Former prosecutors and investigators say that the Mueller questions likely only skim the surface of what Mueller knows or wants to ask—and that given the length of the inquiry, the special counsel has a clear picture of what he thinks happened from other witnesses, and wants to see if those accounts mesh with what the president says. Therein lies the risk for both the president and his allies—if the president’s account contradicts those of other witnesses, he could strengthen an obstruction-of-justice case against him. And even if Mueller believes the president’s version of events, if other witnesses have said something different, then they could be subject to prosecution for misleading investigators.
“When they finally get around to interviewing Trump if they do, they’ve already got all the evidence that they need, they’ve already gotten the pieces of the puzzle they need,” said Dave Gomez, a former FBI agent and a fellow at George Washington University’s Center for Cyber and Homeland Security. “They try to get the last pieces of the puzzle from the president, and then put the picture together. If the pieces from the president don’t fit the picture, that’s a problem."
The fact that Mueller sent Trump’s legal team the questions in the first place indicates a level of deference to the president not typically afforded the subjects of federal investigations. Prosecutors might give a defense lawyer some sense of the scope of an interview by outlining topics or events, but they rarely offer the actual questions in advance. Nor do Mueller’s queries indicate whether he might ask to follow-up on the president’s answers.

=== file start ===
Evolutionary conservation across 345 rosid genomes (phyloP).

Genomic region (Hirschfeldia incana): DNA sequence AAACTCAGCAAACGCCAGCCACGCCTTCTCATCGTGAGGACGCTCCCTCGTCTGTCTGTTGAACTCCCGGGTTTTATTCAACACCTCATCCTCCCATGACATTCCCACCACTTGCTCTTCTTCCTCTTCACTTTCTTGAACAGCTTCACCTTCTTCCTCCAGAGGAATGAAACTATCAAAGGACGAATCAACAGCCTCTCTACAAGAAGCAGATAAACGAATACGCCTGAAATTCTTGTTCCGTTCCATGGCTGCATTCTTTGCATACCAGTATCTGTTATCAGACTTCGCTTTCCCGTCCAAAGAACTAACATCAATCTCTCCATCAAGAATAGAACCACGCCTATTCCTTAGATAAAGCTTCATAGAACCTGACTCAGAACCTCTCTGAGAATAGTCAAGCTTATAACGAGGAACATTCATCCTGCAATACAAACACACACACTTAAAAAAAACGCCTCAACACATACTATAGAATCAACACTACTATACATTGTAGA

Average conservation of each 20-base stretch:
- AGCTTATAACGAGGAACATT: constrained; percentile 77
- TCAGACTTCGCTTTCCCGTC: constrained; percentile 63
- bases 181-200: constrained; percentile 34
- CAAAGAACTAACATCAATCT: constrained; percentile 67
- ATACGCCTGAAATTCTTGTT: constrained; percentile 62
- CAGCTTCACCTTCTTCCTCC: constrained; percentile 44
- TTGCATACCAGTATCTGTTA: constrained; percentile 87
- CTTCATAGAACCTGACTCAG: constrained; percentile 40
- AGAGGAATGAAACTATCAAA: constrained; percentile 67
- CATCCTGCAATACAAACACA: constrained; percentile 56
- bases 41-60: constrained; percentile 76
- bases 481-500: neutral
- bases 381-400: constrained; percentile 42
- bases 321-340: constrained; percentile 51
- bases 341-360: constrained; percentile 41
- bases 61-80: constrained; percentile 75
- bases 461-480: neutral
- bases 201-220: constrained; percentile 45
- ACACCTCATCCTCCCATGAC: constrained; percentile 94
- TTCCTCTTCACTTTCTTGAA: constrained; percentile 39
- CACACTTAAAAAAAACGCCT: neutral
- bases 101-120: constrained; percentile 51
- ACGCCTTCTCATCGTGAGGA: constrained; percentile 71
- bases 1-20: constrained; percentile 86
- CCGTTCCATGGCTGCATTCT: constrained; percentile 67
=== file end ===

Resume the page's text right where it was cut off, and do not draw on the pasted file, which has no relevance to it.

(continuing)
“Those are very dangerous questions for the president, because he doesn’t know everything the Mueller team knows, and the president never seems to do good vetting of his own people or know what they were up to,” said Clint Watts, a former FBI agent and a fellow at the Foreign Policy Research Institute. “He could give a different story, and what some of the Republicans have not really thought through, is what if the president gives a different story, and he’s adamant about it, and everyone moves to support the president, and someone who gives a different account is hung out in the wind?”
Responding to the leak of the questions in the Times Tuesday morning, Trump tweeted, “So disgraceful that the questions concerning the Russian Witch Hunt were “leaked” to the media. No questions on Collusion. Oh, I see … you have a made up, phony crime, Collusion, that never existed, and an investigation begun with illegally leaked classified information. Nice!”
The president later added, “It would seem very hard to obstruct justice for a crime that never happened! Witch Hunt!”
The Times reported that the questions were “read by the special counsel investigators to the president’s lawyers, who compiled them into a list,” and that they were then passed on “by a person outside Mr. Trump’s legal team.” The questions did, in fact, broach the subject of coordination between Russia and the Trump campaign. And as a legal matter, no underlying crime need be proven for a charge of obstruction of justice.